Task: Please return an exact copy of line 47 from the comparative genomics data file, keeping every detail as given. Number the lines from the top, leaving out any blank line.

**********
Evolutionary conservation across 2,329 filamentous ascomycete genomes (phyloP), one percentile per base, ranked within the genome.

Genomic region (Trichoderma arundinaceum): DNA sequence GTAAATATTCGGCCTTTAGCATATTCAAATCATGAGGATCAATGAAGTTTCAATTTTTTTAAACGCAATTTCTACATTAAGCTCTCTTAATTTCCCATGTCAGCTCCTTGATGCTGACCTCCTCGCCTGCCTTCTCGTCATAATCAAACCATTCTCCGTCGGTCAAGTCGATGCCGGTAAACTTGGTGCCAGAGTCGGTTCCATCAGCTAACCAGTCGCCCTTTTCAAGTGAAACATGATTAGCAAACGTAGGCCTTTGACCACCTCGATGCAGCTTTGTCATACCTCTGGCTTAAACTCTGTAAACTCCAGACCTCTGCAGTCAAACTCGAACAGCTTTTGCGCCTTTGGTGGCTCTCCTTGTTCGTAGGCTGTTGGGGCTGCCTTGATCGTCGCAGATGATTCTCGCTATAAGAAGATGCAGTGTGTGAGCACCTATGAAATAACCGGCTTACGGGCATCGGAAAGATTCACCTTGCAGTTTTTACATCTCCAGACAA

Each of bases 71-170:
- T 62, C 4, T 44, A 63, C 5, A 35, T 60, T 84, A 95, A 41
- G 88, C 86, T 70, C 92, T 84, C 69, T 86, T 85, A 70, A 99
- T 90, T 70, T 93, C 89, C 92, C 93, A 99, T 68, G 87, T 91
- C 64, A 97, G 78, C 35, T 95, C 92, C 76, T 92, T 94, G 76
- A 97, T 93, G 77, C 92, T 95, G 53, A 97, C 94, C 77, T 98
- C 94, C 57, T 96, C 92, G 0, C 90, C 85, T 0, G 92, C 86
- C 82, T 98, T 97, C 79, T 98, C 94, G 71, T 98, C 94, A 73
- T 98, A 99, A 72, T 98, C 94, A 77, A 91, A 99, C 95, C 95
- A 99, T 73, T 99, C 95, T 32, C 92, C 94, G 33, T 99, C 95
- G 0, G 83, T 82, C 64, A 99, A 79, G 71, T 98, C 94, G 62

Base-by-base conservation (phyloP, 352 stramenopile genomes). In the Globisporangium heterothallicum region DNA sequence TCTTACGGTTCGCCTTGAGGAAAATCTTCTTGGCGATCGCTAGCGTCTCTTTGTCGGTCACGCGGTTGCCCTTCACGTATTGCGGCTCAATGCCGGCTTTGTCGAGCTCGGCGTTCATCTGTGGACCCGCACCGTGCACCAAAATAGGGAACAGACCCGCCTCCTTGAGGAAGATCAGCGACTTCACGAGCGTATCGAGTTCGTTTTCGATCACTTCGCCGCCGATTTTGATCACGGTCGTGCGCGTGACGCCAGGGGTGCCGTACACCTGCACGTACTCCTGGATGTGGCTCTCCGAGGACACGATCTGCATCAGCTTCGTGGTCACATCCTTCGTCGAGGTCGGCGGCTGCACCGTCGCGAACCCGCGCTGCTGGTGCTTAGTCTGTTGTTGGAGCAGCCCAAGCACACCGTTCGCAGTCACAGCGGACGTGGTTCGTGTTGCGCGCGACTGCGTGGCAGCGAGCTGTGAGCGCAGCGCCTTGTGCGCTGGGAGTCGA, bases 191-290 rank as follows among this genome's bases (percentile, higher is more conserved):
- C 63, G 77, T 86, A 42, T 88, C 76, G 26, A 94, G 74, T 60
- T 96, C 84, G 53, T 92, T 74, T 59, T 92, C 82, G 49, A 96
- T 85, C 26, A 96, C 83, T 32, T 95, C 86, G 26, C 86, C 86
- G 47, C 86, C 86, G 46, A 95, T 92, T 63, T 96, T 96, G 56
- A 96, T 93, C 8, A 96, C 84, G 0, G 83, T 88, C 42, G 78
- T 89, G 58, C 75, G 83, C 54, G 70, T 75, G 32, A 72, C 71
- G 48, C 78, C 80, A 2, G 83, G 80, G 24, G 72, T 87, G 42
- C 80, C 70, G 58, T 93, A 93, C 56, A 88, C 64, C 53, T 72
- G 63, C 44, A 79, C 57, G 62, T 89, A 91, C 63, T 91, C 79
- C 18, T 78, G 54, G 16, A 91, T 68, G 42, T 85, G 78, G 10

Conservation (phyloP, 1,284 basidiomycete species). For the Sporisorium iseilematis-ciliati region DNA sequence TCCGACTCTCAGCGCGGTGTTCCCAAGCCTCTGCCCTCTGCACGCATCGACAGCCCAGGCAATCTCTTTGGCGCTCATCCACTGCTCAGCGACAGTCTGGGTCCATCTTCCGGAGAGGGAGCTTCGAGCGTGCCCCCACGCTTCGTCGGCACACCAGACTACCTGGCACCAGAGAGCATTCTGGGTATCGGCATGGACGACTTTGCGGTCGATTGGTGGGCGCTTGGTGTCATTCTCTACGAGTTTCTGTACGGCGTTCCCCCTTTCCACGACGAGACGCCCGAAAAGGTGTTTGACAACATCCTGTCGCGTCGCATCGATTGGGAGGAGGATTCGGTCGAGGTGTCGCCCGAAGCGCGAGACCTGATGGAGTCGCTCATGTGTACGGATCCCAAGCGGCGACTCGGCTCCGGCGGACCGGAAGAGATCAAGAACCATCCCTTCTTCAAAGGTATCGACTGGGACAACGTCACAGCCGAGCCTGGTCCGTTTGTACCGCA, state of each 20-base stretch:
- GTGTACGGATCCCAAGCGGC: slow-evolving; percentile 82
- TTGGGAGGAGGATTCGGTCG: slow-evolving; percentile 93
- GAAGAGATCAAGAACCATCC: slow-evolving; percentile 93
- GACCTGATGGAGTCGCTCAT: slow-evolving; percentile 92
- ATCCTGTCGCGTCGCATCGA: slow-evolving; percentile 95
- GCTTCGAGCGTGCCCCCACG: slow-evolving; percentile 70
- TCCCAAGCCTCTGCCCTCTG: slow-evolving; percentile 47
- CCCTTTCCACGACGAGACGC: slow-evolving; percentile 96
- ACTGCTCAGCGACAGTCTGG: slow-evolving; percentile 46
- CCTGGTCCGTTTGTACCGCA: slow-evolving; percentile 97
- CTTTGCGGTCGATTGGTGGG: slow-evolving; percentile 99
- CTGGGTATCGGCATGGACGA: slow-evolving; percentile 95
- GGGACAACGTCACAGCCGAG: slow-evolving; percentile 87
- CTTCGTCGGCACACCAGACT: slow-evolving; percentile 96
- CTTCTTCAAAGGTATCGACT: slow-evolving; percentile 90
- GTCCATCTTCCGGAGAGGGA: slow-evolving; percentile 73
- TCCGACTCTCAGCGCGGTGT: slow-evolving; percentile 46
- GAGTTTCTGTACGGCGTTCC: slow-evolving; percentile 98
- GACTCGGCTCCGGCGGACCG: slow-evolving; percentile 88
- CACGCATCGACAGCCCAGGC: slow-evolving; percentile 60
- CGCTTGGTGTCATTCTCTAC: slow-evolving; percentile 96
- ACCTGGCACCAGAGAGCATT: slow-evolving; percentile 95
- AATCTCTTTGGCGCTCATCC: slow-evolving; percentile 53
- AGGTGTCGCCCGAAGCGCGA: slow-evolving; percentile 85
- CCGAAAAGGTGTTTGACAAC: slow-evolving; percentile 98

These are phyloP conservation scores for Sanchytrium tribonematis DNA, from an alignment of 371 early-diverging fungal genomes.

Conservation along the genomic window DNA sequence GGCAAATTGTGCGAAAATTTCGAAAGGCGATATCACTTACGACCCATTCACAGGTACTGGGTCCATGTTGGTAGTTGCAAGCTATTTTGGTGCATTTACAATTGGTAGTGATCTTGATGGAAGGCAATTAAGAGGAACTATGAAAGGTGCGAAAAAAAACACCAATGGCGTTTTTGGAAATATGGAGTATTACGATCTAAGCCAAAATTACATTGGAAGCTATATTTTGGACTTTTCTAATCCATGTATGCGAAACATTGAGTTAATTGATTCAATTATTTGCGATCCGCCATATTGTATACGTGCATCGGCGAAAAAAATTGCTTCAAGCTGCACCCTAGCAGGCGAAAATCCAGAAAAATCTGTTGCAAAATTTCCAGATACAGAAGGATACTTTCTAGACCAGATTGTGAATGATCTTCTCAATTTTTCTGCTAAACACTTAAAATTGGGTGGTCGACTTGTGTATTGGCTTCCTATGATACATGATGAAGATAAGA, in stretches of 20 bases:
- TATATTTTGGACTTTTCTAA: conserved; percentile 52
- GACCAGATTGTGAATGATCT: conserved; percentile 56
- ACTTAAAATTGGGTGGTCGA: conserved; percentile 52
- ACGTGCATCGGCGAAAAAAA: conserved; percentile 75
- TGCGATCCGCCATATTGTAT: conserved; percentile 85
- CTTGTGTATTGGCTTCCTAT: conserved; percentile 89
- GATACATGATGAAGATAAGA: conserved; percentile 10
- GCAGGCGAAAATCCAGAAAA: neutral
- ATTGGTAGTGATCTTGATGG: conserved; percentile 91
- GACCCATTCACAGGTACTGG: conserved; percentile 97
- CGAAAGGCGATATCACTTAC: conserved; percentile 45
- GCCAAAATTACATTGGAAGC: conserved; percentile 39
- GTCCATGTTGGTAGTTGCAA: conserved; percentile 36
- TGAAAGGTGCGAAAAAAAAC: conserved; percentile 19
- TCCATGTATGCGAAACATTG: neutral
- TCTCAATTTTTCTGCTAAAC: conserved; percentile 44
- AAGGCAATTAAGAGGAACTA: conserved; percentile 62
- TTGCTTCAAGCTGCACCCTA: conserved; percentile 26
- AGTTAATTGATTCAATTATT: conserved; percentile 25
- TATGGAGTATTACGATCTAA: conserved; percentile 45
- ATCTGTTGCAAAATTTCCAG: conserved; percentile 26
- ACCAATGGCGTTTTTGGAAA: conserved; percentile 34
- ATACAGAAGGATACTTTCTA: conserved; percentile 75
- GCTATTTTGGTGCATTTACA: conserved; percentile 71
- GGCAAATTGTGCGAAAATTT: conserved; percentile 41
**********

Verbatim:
- ACCTGGCACCAGAGAGCATT: slow-evolving; percentile 95